Thursday we walked in muck--the several-inch rain had turned the trail into a mudpie. The creeks were 6-10' wide or mroe and we gave up jumping them all and simply splashed through them We made our self-assigned 10 miles in the dripping rain by suppertime to "the Favorite IWU campsite" at mile 36--the one by the creek. As I was about to get the tarptent out, Sharon suggested 'Let's keep walking--after all, all we can do is sit here in the tent bored" (I'm not very interesting, actually, and we had re-watched all the 24 episodes) so we walked on and did another 3-4 miles, camping in a pine tree forest at mile 40--the one where Woodbury-Kind & Schmerse-to-be camped last.
Awaking at first light this morning Sharon led us in drizzle to the end on that final easy leg of the Knobber arriving at the car (nicely placed there by Adam and Becky) by 11AM this morning. We tossed our wet stuff into he trunk, cranked up the heater full speed and drove home with all our windows open. Arriving in Marion by 2PM, we unloaded the car into the washer and/or drier and are now headed for a delightful evening watching the next few hours of "24".
I almost always need to get away right after graduation—to not think about school for a while and this worked. This time I was able to do the runaway trip with Sharon which was a real treat. This hike was also a test hike of sorts--to see how we'll fare on the Colo. Trail with the faculty hiking club this coming August. The Knobber maxim "ten will get you 15" (10 miles on the Knobber will get you 15 out West) means we will be able to survive the Colo Trail—at least in the “stay-back group” on that hike. We’ll let the Marathon runners and youngsters go ahead and we'll bring up the rear an go for 75 instead of 100 miles. That will work since Jeanie Argot plans to take that hike on her worn out knees--she needs knee replacements but plans to wear out her birth-knees on that hike. She can do 15 on broken knees she thinks. We also decided to "do more cooking" on that hike, nudging the hike more toward "camping along the Colorado Trail" than just "long distance fast packing."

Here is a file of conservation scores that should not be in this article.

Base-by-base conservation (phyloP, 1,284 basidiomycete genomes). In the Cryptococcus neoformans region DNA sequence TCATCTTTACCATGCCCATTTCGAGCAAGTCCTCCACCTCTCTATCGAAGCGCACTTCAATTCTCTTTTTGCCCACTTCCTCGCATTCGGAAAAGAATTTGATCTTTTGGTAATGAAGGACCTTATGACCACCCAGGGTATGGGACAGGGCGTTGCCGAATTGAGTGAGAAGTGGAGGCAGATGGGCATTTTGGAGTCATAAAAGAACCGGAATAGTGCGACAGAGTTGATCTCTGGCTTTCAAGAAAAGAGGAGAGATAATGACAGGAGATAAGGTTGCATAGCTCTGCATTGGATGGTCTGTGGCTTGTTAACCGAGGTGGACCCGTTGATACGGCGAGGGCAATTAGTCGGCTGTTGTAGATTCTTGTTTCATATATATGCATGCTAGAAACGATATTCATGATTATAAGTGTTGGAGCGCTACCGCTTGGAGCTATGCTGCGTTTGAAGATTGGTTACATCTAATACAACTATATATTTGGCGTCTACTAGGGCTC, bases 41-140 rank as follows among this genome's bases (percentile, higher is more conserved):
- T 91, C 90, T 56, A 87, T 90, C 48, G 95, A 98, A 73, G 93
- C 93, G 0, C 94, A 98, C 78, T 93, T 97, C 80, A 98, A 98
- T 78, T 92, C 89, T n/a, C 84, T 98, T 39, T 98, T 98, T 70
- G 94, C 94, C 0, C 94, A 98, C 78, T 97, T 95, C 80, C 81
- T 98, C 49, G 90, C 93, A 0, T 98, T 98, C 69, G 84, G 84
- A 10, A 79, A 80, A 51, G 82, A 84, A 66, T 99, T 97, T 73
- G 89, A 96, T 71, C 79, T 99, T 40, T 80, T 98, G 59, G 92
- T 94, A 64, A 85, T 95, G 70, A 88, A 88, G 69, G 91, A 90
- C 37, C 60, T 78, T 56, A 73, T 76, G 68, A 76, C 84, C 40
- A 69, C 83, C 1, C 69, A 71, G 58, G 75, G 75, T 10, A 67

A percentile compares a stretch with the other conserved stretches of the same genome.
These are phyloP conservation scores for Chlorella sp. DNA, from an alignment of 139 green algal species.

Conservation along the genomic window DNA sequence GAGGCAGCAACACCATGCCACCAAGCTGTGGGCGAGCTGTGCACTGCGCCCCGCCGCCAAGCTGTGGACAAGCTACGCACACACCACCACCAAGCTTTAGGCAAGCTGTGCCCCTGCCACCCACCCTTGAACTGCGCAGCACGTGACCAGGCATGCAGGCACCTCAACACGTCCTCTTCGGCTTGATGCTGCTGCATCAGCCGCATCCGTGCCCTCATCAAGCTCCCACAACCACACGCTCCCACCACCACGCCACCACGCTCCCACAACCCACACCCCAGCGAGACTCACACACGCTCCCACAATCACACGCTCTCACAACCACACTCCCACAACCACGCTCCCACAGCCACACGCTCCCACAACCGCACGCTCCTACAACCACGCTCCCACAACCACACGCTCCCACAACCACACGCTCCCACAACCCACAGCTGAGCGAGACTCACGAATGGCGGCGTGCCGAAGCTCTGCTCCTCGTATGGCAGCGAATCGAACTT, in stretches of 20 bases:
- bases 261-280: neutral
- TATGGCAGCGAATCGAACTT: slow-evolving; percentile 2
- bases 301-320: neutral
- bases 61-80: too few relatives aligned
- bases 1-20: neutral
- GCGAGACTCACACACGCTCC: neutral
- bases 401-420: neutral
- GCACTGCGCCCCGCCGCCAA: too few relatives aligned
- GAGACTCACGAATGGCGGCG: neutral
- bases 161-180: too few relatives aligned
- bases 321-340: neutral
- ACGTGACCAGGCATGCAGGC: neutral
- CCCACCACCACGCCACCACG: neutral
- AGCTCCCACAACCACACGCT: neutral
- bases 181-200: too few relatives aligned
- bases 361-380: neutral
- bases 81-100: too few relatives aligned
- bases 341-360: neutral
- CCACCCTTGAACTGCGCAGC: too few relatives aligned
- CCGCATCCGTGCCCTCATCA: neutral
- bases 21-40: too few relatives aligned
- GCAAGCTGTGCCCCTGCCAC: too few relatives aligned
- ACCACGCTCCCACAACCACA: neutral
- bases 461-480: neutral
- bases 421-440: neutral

Also, this hike once again reminded of Sharon's indomitable spirit—she is not a natural hiker and never hiked oververnight when she married me. But when you toss at her a thousand stairs and several days of rain and she just sticks with it and gets stronger every day. I remembered this week why we stuck it out and finished that thousand mile AT hike back in ‘72--you "just do it." (then you take a shower and watch a few more hours of "24.")
Mark & Jess & Paul—we knocked over a tree each for you and remembered the “Platypus prank” and the Maundy Thursday and Easter services at the appropriate places. Remembered places where Burt, & Kerry & Phil and others did this or that--many memories tied to places on that trail.